You are on page 1of 133


Dr. M.E Ojewumi

Reading Materials
• J. Geankoplis Transport Processes and Unit Operations, Prentice Hall,
• C. J. Separation Processes, McGraw Hil,l 1980
• G. F. Nalven ed. Distillation and other Industrial Separations, AIChE,
• R. E. Treybal, Mass transfer Operations, McGraw Hill, 1980
• What is chemical engineering? Chemical Engineering is a group of
industrial processes in which raw materials are changed or separated
into useful products.
• What are "Unit Operations"? [involve certain type of processes
carried out in a specific equipment].
• Every industrial chemical process is based on Unit Operations
(physical treatment) and Unit Process (chemical treatment) to
produce economically a desired product from specific raw materials.
• The raw materials are treated through physical steps to make it
suitable for chemical reaction. So, knowledge of unit operations like
‘Mixing and agitation of liquid’ and’ heat flow’ is very much
necessary. The subject Unit Operations is based on fundamental laws,
physicochemical principles.
• Unit ops refers to steps intended primarily to perform some physical
transformation (as opposed to chemical transformation) of the input
• A unit operation is any part of potentially multiple-step process which can
be considered to have a single function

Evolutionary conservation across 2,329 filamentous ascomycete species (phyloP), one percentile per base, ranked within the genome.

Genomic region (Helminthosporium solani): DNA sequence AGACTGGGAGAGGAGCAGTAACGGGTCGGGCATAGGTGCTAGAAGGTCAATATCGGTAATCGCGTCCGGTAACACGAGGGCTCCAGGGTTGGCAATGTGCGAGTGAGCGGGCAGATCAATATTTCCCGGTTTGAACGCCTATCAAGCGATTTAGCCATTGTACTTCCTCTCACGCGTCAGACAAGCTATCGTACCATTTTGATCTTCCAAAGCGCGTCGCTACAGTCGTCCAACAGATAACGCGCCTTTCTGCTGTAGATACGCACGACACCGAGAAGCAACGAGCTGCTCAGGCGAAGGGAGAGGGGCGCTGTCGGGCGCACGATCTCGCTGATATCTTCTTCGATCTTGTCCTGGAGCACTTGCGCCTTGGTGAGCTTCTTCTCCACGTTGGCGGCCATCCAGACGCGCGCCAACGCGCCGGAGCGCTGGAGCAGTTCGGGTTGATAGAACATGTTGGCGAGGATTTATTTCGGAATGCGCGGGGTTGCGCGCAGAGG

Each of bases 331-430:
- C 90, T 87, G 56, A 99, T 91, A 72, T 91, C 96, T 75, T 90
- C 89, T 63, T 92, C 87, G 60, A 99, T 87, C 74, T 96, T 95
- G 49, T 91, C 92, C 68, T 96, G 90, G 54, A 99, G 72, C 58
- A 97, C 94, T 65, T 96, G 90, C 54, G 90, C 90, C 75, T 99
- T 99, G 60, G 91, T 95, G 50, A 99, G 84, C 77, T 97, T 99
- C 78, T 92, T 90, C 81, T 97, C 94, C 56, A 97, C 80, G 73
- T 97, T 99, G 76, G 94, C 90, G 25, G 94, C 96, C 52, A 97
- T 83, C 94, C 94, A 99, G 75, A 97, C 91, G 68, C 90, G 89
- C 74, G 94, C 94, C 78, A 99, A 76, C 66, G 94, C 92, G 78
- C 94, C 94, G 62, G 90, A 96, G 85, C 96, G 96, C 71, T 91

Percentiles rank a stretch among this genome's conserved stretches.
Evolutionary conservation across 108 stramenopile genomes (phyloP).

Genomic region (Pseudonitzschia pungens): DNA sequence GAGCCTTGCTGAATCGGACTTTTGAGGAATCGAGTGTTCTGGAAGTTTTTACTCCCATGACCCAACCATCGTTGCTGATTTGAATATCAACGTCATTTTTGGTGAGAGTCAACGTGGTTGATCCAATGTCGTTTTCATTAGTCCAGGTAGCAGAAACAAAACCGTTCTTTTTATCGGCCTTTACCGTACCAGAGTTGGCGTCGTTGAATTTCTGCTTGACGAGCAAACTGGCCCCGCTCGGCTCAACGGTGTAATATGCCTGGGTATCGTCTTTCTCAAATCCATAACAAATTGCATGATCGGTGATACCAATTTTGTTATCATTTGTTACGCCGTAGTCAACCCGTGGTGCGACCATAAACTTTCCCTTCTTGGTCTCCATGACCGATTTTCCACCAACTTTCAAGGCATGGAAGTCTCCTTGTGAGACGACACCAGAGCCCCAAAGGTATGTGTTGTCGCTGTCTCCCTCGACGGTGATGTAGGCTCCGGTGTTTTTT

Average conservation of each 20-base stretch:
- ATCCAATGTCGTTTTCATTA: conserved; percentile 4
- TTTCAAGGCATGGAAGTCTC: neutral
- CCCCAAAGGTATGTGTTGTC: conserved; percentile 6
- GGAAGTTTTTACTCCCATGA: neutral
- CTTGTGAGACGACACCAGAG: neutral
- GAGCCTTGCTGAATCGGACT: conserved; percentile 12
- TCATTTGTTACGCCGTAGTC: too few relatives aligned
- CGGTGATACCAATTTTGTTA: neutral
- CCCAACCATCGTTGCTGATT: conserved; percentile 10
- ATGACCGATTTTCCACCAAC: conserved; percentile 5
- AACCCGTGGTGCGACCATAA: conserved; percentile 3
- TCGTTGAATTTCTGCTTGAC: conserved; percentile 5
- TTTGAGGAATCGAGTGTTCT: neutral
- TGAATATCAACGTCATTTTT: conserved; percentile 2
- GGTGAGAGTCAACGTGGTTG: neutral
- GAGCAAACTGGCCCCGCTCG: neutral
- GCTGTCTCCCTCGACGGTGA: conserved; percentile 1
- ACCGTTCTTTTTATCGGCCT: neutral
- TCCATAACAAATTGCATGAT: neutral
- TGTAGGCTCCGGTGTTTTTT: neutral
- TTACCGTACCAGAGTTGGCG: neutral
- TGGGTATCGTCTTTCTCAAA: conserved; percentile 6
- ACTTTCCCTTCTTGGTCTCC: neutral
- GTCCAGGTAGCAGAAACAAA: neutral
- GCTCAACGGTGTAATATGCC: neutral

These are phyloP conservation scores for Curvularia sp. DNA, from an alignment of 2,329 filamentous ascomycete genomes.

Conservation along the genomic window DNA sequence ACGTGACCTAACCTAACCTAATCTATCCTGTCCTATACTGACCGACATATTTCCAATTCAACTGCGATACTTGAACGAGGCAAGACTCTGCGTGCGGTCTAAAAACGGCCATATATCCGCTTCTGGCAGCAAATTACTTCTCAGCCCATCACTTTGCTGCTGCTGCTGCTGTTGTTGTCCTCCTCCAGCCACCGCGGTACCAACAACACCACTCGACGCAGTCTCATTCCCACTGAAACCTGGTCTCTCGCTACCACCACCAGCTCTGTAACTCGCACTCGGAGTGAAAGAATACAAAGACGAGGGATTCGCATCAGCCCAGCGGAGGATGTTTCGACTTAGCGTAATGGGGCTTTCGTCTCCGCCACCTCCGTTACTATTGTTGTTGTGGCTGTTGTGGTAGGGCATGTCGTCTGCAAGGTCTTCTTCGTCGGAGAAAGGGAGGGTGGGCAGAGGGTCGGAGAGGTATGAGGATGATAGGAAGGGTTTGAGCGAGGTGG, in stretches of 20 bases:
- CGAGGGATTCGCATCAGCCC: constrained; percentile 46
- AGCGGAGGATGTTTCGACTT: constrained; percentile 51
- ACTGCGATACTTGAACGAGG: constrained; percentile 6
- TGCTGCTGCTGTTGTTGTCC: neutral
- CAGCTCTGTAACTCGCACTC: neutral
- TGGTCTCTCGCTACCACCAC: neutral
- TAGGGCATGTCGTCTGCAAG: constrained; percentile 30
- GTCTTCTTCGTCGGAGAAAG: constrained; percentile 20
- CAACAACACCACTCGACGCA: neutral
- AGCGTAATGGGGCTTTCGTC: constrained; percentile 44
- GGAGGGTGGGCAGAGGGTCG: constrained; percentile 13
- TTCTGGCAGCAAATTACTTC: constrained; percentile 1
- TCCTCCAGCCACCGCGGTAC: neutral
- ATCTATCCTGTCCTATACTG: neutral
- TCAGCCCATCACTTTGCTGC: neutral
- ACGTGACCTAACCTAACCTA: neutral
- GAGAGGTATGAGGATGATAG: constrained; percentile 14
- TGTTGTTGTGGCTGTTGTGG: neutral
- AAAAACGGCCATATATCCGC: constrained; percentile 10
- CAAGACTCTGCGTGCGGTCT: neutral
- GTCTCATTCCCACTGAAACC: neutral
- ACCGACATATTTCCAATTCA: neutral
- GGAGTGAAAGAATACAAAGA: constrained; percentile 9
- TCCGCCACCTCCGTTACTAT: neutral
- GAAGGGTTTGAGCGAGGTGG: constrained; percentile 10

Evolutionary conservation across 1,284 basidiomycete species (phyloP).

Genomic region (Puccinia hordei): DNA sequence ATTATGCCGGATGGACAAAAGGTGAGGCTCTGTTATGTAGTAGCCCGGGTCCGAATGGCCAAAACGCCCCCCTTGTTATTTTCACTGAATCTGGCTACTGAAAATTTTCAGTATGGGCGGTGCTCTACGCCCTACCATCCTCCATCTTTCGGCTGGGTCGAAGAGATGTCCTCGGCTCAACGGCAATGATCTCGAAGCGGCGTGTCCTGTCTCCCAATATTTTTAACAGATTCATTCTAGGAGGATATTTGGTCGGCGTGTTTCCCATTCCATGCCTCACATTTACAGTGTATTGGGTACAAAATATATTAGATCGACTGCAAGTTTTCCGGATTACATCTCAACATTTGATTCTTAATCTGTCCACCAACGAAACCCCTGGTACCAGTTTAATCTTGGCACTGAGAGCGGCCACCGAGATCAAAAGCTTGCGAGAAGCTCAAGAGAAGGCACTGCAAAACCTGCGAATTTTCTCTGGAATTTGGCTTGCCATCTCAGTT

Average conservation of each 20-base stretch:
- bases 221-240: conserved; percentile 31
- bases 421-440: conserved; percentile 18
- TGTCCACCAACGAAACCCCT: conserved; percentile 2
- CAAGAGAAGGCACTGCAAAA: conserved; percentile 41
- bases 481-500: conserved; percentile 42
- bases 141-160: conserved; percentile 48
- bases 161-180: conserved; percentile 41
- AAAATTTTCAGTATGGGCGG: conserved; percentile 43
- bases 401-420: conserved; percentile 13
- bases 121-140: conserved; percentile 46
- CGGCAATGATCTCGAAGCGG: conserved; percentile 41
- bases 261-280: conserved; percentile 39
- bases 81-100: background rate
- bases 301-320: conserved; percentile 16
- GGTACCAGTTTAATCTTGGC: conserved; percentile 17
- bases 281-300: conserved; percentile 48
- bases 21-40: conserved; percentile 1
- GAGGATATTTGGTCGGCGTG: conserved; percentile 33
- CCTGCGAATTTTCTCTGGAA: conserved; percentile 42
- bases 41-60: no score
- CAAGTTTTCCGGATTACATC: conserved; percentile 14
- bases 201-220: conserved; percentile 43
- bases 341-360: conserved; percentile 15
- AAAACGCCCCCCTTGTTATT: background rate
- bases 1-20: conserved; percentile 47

• Unit Operations gives idea about science related to specific physical
operation; different equipment's - its design, material for construction and
operation; and calculation of various physical parameters (mass flow, heat
flow, mass balance, power and force etc.).

Traditional classification of processes:

▪ Mechanical processes
▪ Hydrodynamical processes
▪ Heat transport processes
▪ Mass transport processes (or diffusion separation processes)
▪ Chemical processes
▪ Biochemical and biological processes.
Examples of unit operations:
▪ Milling and grinding – Involve mechanical processes
▪ Fluid transportation, filtration settling, fluidization, mixing – Involve
hydromechanical processes
▪Heat exhange, evaporation – Involve energy (heat) transport
▪Extraction, absorption, drying, distillation, membranes – Involve mass
▪ Reactors and bioreactors – Involve chemical reaction
• Absorption and stripping Membrane Process: Reverse
osmosis, Ultrafiltration, Dialysis, Electrodialysis,
Evaporation, Adsorption and desorption, Pressure
Swing, adsorption, Chromatography, Crushing,
Grinding, Pulverizing and Screening Distillation: Batch
distillation Flash distillation, Azeotropic distillation,
Extractive distillation Reactive distillation Solid liquid
extraction Evaporation Striping Fluidisation
Sublimation Crystallisation Solvent extraction Liquid-
Liquid extraction